The practices of acquiring permission from users of Facebook and Instagram to utilize their personal information for marketing purposes have been subject to a lengthy investigation. Finally, Meta has been penalized €390 million or $414 million for violating the General Data Protection Regulation (GDPR) of the European Union.
The Irish Data Protection Commission (DPC) started an investigation involving Meta and its subsidiaries on May 25, 2018 after receiving two complaints from Max Schrems and his organization NOYB; both of which are privacy and data rights campaigner. Allegedly, Meta had ignored the GDPR’s consent requirements by including a clause to Facebook and Instagram’s terms and conditions that demanded users of those websites to agree to behavioral marketing and other individualized services before they could use the websites. Users that didn’t concur to these terms and conditions of service are not allowed to use the platforms. The modification to the terms and conditions happened at 12:00 am on May 25, 2018, which is the same time when the GDPR was implemented.
The GDPR brought in new rights for EU residents with respect to their personal information. One of which is the need to get their permission prior to using their personal information for tracking and internet adverts. The complaints claimed that by including consent in the terms and conditions of service, Facebook and Instagram users were obligated into allowing the use of their personal information for marketing and other personalized services. The allegations likewise state that not enough details were given to users about the use of their information.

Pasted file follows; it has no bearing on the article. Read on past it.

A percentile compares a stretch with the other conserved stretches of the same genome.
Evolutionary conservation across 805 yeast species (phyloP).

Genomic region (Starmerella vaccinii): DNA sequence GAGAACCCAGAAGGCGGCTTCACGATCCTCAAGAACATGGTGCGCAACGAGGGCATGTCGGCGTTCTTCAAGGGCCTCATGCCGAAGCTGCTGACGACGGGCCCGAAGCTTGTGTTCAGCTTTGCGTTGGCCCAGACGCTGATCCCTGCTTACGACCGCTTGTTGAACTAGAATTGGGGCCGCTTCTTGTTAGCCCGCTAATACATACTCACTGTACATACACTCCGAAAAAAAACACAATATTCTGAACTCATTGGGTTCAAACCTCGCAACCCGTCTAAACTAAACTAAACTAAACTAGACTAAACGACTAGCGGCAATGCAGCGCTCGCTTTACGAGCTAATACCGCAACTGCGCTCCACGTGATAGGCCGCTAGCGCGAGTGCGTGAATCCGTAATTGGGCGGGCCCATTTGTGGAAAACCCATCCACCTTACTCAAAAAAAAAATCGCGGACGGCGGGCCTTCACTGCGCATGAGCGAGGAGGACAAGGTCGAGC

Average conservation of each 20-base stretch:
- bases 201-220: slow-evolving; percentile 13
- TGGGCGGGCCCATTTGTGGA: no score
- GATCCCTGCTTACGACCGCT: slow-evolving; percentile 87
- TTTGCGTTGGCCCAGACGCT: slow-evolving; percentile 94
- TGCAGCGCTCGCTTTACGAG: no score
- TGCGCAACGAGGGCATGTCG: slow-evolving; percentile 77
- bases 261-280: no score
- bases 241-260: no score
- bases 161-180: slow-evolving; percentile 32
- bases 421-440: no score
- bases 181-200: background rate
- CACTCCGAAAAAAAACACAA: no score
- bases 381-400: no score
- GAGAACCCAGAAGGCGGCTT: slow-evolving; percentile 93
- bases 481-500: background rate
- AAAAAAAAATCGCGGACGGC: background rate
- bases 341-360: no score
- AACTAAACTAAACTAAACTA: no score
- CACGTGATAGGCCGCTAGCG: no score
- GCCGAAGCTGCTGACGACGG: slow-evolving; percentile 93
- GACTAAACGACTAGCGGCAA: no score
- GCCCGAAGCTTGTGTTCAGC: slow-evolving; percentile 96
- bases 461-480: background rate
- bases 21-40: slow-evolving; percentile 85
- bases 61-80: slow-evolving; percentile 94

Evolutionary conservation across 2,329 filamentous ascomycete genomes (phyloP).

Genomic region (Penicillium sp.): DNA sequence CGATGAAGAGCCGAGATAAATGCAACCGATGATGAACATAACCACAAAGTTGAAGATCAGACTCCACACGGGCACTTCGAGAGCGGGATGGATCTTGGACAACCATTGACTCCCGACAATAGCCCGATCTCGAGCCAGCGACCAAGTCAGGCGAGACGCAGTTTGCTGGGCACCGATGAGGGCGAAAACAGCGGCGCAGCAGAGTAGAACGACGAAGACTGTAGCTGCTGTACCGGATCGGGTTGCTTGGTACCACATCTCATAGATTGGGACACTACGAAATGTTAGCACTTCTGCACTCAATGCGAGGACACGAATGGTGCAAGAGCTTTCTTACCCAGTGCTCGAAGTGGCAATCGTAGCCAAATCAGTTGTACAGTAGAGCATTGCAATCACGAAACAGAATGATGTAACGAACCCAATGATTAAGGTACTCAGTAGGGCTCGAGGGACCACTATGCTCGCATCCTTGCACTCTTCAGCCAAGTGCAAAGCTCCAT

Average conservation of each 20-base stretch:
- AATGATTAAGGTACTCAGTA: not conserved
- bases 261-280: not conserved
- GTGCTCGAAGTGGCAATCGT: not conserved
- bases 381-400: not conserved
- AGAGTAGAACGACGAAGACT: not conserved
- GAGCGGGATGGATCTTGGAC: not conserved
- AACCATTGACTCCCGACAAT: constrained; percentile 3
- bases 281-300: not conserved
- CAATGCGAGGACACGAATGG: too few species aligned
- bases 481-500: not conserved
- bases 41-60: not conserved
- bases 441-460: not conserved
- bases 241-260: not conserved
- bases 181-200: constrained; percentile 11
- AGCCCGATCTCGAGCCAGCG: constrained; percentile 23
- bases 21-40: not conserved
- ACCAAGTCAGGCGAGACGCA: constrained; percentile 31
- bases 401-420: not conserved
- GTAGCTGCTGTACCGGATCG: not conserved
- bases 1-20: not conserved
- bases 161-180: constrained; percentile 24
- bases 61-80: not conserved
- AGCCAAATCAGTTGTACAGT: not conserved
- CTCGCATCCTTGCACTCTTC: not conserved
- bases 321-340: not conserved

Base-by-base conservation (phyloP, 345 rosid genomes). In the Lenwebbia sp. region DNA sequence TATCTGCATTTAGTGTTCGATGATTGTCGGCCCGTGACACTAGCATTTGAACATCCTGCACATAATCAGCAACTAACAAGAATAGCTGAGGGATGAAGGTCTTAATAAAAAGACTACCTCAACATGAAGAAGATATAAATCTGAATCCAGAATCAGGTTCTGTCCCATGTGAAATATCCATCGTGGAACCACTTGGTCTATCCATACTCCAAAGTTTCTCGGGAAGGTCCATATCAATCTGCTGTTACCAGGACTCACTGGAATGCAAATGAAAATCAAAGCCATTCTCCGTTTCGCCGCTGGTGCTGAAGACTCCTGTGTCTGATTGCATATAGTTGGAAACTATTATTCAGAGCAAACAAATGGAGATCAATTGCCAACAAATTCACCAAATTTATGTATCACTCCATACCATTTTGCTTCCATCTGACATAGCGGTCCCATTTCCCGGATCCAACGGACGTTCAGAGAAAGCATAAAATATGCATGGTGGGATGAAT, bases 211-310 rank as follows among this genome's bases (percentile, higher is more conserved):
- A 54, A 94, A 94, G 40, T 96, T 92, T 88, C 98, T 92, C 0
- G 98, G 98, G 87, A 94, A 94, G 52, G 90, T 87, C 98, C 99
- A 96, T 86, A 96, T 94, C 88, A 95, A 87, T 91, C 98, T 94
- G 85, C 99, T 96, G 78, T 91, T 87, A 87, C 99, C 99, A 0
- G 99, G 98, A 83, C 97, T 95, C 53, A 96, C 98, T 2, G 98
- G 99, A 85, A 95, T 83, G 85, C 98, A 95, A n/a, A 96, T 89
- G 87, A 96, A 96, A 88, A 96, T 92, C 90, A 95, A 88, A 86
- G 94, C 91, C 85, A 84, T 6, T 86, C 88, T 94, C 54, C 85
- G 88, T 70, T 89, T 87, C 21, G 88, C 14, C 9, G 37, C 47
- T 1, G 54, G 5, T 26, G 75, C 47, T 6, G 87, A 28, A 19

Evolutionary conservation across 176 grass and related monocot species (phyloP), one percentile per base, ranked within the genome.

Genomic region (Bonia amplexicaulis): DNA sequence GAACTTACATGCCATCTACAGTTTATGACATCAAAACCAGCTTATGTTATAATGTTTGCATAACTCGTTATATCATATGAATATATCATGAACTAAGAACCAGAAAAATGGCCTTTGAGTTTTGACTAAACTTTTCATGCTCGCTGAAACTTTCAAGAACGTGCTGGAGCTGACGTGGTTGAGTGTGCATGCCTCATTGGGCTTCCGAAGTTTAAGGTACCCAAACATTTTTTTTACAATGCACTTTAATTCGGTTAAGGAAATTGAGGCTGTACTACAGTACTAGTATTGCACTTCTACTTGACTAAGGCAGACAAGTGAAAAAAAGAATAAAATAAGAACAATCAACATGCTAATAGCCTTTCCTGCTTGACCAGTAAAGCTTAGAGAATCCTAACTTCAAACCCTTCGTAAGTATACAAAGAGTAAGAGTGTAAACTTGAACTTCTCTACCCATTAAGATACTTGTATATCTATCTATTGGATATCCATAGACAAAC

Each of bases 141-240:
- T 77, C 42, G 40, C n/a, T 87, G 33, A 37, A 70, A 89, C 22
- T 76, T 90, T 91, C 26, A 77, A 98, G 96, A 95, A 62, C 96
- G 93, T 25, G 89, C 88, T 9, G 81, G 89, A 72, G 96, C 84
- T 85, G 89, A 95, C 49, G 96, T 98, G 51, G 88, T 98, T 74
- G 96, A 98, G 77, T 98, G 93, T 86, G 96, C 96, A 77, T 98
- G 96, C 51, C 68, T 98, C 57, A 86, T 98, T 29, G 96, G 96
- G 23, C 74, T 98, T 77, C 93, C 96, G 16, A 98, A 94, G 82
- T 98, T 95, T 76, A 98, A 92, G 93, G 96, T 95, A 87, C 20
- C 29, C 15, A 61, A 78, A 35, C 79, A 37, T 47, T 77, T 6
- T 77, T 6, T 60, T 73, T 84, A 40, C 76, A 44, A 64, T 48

According to the one-stop-shop condition of the GDPR, just one data protection agency holds the responsibility to investigate complaints of GDPR violations whenever there’s cross-border processing of personal information. Ireland headed the investigation since EU base of Meta is located in Ireland. The DPC filed a draft decision to different EU privacy watchdogs that advised penalties of €23 million for Instagram and €36 million for Facebook for the supposed privacy violations; nonetheless, 10 data protection regulators argued the decision and so the two cases had been forwarded to the European Data Protection Board (EDPB). The EDPB decided that more discoveries of GDPR violations need to be acquired and that the financial penalties must be raised. The DPC then elevated the financial fines to €180 million for Instagram and €210 million for Facebook.
Meta along with its subsidiaries were penalized over €1.3 billion or $1.37 bn for GDPR violations. There’s another case decision due at the end of this month against WhatsApp, Meta’s subsidiary. A Meta spokesperson stated that they are dissatisfied with the DPC’s decisions since they believe their practices respect GDPR. Meta is going to appeal the substance of the decision and the penalties. Meta has set a €2 billion fund to pay for the financial penalties for GDPR violations that must be paid in the following year.